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Home :: Archive :: 2001 :: March ::
Re: Othello at Aleppo
The Shakespeare Conference: SHK 12.0573  Monday, 12 March 2001

[1]     From:   Scott Oldenburg <
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        Date:   Friday, 09 Mar 2001 19:40:14 -0800
        Subj:   Re: SHK 12.0557 Othello at Aleppo

[2]     From:   W. L. Godshalk <
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        Date:   Sunday, 11 Mar 2001 20:23:38 -0500
        Subj:   Othello in Aleppo


[1]-----------------------------------------------------------------
From:           Scott Oldenburg <
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Date:           Friday, 09 Mar 2001 19:40:14 -0800
Subject: 12.0557 Othello at Aleppo
Comment:        Re: SHK 12.0557 Othello at Aleppo

>                                        in Aleppo once,
>               Where a malignant and a turbaned Turk
>               Beat a Venetian and traduced the state,
>               I took by th' throat the circumcised dog
>               And smote him thus. (5.2.361-5)

Whether these lines refer to an actual event or not, by stabbing himself
at the end of these lines, Othello equates himself with the Turk he had
stabbed in Aleppo, the Other, which Othello has tried not to be through
service to Venice and marriage to Desdemona. A few lines earlier he
equates himself with another altern, "the base Indian" (V.ii.348).

What do you make of Lodovico's echo of "circumcised dog" 8 lines later
directed at Iago, the "Spartan dog"?

Best,
Scott

[2]-------------------------------------------------------------
From:           W. L. Godshalk <
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Date:           Sunday, 11 Mar 2001 20:23:38 -0500
Subject:        Othello in Aleppo

According to Syrian sources, Aleppo was taken by the Ottoman Turks in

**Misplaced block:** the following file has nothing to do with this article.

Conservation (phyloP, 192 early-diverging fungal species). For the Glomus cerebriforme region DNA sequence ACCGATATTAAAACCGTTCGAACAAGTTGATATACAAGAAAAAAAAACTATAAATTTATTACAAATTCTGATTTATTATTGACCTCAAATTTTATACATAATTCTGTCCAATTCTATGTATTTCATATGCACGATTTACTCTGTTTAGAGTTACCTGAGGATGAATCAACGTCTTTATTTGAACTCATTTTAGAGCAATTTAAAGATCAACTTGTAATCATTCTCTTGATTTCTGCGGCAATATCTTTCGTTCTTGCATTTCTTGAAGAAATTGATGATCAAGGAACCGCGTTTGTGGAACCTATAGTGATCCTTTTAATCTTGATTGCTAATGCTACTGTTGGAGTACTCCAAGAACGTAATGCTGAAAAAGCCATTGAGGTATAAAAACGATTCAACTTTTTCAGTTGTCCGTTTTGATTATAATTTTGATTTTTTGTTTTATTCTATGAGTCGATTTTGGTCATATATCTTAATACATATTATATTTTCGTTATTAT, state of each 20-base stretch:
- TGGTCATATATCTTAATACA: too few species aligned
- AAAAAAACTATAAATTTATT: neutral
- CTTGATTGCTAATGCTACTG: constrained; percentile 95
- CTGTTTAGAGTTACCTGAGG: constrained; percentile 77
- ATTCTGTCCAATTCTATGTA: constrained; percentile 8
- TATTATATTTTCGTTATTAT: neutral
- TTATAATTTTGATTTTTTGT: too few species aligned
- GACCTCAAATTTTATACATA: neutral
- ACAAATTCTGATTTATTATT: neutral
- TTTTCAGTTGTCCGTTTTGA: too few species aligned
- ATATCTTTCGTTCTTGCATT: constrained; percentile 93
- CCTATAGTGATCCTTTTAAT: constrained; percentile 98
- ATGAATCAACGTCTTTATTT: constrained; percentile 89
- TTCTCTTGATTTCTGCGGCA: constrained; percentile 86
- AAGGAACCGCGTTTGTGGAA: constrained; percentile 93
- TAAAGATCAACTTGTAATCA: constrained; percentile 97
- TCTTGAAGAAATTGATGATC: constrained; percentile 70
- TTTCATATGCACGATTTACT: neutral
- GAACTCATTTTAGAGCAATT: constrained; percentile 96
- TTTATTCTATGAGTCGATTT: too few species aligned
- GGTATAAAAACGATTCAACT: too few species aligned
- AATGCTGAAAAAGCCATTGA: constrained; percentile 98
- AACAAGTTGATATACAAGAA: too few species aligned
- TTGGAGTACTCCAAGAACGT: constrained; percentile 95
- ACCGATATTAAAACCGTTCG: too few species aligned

1516, under whom it underwent a remarkable commercial revival, becoming
a principal market in the Levant.  So it appears that Othello's
fictional visit to Aleppo must have taken place after 1516.

The naval battle of Lepanto was fought on October 7, 1571, when the
Christian League (including a Venetian squadron) met and beat the
Turks.  However, the Turks had already landed an army on Cyprus in 1570,
and had basically taken the island by August, 1571.  In March 1573, the
Venetian recognized the Turkish conquest. Turkish rule lasted for the
next 200 years.

So, we may conclude that Othello killed the Turk in Aleppo some time
between 1516 and 1571.

But what was Othello doing in Aleppo -- if, indeed, he was in Aleppo?
(Some of us believe that Othello tells stories that have no factual
basis.) He seems to have already been a Venetian official of some sort
or possibly a Venetian citizen, since he objects to the turban'd Turk
beating a Venetian and traducing the state (Riverside Othello 5.2.353).
Was Othello on a military mission?  Was he on a mission as a cultural
broker?  Was he acting as a spy?  Was he merely traveling -- without
brief -- through the city to some other place?

Yours, Bill Godshalk
 

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